Connecticut lawmakers are discussing a bill that would make beaches at state parks smoke-free.
Eyewitness News visited Silver Sands on Tuesday where no one was spotted smoking, however, there was evidence of smoking.
"I don't like cigarettes,” Roberto Buonocore, of Milford, said. “I don't like the second-hand smoke, no good."
The days of lighting up ay any Connecticut state park beach could be numbered. Right now, there is a proposal in the legislature that would make it illegal to smoke at any beach located in a state park. That means no cigarettes, cigars, pipes or any other device that contains lighted tobacco or any other smoking product.
The bill targets just the beaches, not the rest of the state parks.
If it becomes law, the Department of Energy and Environmental Protection, which is in charge of Connecticut’s state parks, would first issue a warning to anyone caught smoking on the beach, and then issue a yet to be established fine, for any second or subsequent violation.
Milford resident Hank Galarraga was out enjoying an afternoon with his son on the beach.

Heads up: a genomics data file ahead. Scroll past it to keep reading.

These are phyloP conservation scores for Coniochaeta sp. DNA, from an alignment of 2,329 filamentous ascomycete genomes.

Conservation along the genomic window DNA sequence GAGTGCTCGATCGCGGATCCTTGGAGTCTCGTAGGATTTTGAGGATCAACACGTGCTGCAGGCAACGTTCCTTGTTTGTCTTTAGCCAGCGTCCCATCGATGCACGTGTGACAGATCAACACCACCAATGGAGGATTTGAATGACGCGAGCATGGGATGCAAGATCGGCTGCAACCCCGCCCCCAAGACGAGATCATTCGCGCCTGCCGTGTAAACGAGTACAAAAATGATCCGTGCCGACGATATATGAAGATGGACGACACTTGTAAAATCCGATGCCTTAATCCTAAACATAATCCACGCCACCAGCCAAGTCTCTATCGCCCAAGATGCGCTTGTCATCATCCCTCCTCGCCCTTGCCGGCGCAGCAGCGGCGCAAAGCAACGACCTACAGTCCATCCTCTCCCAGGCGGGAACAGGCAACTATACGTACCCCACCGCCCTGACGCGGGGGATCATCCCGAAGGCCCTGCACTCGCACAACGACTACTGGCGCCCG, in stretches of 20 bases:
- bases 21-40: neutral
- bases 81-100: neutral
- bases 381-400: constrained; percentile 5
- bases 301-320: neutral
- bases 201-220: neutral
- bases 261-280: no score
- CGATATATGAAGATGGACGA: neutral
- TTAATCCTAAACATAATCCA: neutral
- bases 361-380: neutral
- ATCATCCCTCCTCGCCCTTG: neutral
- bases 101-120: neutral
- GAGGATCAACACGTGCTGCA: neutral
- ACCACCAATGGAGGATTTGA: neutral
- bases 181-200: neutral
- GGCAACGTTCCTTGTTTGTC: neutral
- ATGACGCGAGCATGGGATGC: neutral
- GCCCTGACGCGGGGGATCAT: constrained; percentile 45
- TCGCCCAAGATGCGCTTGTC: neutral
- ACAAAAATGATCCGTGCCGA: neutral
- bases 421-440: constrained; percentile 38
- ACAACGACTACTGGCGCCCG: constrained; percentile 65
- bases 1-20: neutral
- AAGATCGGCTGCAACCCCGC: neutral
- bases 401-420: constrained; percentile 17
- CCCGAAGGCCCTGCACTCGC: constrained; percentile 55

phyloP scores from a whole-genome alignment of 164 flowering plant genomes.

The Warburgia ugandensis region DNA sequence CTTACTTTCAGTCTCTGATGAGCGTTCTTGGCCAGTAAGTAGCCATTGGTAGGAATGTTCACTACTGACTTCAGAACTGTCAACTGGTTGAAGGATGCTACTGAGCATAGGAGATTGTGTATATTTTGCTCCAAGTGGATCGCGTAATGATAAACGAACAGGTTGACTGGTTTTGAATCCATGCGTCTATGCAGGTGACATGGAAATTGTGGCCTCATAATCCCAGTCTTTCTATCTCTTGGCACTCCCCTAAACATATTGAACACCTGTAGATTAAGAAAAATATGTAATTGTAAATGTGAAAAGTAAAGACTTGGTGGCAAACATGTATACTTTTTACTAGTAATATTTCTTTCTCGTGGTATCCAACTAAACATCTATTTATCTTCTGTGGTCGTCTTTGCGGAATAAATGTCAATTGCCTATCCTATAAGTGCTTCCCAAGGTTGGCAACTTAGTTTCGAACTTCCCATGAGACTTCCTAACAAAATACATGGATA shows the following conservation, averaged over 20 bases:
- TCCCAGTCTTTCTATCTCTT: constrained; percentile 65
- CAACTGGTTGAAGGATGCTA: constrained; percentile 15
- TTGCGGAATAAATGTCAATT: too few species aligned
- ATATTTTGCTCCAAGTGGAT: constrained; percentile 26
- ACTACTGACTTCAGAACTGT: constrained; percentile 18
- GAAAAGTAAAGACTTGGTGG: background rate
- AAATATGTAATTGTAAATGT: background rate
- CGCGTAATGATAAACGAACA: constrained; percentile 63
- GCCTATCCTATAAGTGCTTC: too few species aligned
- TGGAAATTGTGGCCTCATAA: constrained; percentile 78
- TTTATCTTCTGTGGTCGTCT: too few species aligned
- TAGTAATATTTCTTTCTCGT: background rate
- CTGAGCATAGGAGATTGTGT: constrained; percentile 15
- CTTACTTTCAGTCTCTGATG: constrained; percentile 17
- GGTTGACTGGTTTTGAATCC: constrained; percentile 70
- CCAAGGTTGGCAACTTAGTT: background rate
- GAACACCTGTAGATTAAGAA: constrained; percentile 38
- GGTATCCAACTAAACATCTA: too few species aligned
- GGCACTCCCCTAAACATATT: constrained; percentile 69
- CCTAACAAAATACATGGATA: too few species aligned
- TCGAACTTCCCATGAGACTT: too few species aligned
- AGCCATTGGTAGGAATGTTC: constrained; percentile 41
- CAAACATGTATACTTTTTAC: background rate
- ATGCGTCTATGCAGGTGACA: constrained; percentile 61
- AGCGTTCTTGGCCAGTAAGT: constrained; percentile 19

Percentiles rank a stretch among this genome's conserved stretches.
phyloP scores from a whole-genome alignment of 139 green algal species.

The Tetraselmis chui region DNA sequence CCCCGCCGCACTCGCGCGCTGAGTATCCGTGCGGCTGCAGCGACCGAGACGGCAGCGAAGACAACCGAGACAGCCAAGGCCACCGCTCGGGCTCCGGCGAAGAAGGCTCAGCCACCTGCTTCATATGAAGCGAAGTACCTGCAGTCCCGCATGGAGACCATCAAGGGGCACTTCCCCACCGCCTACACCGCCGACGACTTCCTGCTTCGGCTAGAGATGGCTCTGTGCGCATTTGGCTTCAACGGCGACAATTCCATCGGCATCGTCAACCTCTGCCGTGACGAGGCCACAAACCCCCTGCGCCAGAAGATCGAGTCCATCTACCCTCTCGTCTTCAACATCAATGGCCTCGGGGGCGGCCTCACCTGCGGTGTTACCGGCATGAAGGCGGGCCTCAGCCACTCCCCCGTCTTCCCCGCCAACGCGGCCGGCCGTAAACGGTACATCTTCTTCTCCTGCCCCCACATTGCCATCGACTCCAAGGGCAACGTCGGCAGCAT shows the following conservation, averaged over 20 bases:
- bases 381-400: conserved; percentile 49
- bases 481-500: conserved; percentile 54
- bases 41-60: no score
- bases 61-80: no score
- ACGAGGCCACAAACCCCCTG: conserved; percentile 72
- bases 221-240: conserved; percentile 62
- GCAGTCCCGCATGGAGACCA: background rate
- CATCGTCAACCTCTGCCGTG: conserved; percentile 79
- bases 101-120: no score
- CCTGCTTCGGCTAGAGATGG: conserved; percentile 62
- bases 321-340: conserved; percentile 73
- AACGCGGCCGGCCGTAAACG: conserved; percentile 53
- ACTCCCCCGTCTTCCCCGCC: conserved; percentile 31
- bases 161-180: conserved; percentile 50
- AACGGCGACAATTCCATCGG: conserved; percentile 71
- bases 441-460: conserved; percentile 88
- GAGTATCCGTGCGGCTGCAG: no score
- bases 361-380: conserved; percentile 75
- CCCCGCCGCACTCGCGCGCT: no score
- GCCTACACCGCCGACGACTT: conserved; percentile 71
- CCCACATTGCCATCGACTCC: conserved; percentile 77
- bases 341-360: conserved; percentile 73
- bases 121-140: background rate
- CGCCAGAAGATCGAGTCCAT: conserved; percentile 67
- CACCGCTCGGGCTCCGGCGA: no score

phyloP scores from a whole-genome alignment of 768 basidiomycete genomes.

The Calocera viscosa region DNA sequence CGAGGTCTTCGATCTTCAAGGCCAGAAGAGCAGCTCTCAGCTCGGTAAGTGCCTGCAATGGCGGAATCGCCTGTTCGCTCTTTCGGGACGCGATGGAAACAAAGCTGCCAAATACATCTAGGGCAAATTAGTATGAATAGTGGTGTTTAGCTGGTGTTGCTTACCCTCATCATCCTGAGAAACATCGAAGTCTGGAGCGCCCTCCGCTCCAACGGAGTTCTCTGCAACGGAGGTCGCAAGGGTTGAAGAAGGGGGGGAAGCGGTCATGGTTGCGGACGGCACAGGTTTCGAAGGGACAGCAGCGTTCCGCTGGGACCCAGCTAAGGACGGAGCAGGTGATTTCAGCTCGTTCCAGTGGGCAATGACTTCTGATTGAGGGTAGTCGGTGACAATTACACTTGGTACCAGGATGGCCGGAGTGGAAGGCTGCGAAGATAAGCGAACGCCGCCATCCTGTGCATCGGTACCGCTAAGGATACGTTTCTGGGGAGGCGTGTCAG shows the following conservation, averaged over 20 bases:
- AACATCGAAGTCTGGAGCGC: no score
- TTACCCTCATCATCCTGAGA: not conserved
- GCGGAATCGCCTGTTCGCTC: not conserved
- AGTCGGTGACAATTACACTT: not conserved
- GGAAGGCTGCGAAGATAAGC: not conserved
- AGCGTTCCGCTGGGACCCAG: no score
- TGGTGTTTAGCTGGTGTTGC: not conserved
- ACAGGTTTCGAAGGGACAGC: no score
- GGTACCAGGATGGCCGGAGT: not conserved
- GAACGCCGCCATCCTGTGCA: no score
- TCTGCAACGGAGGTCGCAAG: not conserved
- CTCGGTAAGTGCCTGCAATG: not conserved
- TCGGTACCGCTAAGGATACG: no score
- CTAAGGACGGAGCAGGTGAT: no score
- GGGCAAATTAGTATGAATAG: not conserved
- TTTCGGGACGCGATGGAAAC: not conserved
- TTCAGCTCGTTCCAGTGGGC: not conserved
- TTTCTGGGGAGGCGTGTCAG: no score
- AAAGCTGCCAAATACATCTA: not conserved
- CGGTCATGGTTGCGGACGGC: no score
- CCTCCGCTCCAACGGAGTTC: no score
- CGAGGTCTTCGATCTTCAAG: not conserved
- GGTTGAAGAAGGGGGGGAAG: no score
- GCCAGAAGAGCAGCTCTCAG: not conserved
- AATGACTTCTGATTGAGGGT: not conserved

"I think it’s good. A healthy decision for us,” Galarraga said. “We all breathe the same air, want to keep it clean."
Connecticut would join a growing list of state's that have already outlawed smoking at state-owned beaches including New Jersey, Rhode Island and Maine.
State officials said it would cost less than $30,000 to roll out the new law to alter signs or create new ones, alerting beachgoers that smoking is now off limits.
"We visit the beach all summer long,” Melanie Wilde, of New Britain, said. “We're nonsmokers, have young kids, think it’s a great idea."
The bill overwhelmingly passed out of committee and has been added to the senate calendar. If passed by the legislature, it would go into effect on July 1.
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